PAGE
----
France plans to reduce its budget deficit more quickly than the most recent targets set for it by the European Union as growth revives for the first time since President Francois Hollande came to power.
The finance ministry sees the deficit falling to the equivalent of 3.8 percent of gross domestic product this year and 3.3 percent in 2016 before dropping to 2.7 percent in 2017, the year of the next presidential election. Those figures are better than the European Commission’s plan by 0.1 or 0.2 percentage points in each of those years.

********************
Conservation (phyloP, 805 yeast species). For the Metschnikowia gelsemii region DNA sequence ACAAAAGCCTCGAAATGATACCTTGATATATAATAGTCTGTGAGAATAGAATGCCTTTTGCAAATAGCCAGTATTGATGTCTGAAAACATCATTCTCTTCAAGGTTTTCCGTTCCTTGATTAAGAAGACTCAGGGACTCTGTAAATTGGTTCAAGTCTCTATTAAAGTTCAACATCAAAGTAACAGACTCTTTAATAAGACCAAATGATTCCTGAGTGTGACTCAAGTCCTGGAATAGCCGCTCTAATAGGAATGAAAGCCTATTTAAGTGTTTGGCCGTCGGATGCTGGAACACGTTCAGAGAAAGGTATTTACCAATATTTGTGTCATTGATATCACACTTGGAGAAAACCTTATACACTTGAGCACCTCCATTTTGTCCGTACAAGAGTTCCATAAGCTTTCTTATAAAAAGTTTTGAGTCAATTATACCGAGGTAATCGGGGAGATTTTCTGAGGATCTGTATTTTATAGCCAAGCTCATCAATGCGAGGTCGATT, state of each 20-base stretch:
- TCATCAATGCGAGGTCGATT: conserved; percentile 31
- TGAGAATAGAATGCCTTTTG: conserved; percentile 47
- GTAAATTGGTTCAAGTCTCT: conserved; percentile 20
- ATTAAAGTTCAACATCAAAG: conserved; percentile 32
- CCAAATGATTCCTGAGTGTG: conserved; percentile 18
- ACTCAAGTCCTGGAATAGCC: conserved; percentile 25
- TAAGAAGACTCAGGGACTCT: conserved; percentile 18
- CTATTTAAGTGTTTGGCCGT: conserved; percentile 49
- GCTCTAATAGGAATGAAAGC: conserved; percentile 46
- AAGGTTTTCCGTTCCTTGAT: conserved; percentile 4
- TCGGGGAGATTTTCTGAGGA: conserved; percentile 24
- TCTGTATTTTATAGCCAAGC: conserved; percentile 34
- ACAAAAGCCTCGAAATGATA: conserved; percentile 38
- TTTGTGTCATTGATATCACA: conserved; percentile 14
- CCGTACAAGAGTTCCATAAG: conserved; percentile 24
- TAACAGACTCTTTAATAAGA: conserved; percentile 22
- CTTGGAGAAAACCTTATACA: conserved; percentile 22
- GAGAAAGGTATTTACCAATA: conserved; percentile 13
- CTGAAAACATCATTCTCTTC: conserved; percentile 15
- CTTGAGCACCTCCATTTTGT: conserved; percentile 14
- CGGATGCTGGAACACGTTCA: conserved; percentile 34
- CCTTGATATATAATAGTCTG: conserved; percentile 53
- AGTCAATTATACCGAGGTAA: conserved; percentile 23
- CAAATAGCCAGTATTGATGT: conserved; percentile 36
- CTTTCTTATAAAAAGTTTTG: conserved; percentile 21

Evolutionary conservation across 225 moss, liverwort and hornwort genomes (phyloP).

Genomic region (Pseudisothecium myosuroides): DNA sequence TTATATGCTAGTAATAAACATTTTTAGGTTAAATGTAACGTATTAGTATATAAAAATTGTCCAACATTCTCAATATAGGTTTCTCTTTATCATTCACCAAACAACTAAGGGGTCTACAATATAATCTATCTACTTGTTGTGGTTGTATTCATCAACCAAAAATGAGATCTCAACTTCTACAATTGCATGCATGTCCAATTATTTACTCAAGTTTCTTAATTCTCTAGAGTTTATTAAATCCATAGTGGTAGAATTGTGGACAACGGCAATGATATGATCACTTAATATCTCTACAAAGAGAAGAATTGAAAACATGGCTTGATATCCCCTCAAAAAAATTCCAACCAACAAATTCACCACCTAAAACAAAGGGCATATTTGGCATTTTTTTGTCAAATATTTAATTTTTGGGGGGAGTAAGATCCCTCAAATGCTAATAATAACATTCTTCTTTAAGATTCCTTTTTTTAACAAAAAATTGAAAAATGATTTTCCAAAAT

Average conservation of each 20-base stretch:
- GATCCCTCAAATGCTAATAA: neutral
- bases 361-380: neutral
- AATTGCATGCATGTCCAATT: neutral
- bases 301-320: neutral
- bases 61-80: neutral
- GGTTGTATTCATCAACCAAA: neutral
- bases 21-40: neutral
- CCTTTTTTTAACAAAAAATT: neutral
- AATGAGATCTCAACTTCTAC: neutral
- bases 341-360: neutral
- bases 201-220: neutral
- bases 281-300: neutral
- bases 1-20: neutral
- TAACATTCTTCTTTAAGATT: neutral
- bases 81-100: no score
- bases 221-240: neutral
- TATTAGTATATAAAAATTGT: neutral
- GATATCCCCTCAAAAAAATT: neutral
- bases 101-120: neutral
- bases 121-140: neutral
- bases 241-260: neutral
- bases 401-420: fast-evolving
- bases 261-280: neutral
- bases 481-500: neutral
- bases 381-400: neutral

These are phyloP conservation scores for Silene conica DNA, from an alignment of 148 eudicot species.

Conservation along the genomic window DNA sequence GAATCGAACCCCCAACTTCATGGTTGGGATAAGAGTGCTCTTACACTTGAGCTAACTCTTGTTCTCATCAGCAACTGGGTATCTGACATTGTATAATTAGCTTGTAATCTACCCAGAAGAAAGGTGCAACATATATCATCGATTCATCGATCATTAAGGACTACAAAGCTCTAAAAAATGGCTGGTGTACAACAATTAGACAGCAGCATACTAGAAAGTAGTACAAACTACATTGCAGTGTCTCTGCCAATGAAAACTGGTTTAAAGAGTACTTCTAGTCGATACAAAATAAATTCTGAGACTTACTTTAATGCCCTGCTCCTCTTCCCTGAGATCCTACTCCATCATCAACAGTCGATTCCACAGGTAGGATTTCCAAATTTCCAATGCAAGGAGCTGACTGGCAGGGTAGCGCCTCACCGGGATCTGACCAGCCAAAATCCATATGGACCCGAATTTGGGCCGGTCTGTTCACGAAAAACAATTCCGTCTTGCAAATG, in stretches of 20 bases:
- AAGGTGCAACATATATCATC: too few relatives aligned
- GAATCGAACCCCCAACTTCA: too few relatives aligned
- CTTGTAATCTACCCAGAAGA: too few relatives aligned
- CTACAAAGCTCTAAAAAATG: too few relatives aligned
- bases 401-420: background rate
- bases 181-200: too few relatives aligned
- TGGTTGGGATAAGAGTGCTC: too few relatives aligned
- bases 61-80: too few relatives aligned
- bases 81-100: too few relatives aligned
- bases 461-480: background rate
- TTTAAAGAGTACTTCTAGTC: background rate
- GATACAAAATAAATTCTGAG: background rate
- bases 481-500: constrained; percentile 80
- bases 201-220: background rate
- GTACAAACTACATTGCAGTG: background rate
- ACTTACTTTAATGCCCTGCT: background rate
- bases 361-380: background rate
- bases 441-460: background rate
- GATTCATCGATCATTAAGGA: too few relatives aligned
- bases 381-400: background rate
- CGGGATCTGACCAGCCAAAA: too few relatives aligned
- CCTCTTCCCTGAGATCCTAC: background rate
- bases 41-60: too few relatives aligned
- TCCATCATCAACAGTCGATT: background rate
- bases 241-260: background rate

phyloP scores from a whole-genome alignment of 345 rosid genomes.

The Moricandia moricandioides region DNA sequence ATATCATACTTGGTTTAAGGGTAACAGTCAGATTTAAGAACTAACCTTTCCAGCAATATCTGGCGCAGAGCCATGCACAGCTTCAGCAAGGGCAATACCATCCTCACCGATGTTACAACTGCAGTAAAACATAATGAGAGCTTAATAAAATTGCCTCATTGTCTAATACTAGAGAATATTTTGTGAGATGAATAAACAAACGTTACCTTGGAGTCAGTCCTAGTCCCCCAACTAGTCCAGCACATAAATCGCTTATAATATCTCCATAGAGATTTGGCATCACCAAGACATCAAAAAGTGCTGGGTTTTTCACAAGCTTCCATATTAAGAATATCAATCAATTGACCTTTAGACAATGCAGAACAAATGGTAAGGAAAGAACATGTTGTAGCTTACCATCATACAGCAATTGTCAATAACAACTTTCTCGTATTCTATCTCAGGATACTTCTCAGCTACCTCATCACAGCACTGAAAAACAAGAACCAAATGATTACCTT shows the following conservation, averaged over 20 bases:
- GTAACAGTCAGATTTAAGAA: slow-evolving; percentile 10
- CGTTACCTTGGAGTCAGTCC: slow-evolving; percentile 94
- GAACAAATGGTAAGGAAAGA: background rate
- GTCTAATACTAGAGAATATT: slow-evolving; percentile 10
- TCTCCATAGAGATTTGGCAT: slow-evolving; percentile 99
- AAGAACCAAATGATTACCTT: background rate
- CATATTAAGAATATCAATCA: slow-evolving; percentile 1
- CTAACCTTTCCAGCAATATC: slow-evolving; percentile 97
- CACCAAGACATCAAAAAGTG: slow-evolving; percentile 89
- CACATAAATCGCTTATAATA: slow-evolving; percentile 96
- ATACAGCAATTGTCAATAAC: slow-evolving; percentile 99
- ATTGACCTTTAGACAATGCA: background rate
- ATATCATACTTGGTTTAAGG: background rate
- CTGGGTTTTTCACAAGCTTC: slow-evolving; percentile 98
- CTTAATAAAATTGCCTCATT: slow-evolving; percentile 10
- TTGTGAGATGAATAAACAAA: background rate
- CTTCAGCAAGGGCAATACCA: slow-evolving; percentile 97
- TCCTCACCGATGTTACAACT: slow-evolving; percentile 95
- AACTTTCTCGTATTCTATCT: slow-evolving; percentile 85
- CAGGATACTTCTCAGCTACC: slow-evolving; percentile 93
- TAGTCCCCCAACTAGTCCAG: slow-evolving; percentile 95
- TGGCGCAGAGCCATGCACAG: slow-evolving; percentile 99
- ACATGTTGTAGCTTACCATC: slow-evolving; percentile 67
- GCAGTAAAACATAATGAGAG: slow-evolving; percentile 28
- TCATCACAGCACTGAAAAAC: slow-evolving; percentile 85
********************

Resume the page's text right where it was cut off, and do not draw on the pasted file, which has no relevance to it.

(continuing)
France has been a serial breaker of budget rules that it helped write, drawing criticism from European partners in recent months. Even Finance Minister Michel Sapin, who has to plead the nation’s cause before colleagues in Brussels, comprehends the frustration.
“I understand that today there’s a sort of irritation with France,” Sapin said last month. “Objectively, France is weakened by its record.”
Sapin will present his latest budget plans to the French Cabinet next week before sending them on later this month to the Commission, which is in charge of enforcing European budget rules.
The finance ministry predicts growth of 1.0 percent this year and 1.5 percent in both of the following years. It assumes inflation will pick up to 1 percent next year from about zero in 2015.
Public debt is seen rising to 97 percent of GDP next year and then dropping to 96.9 percent in 2017.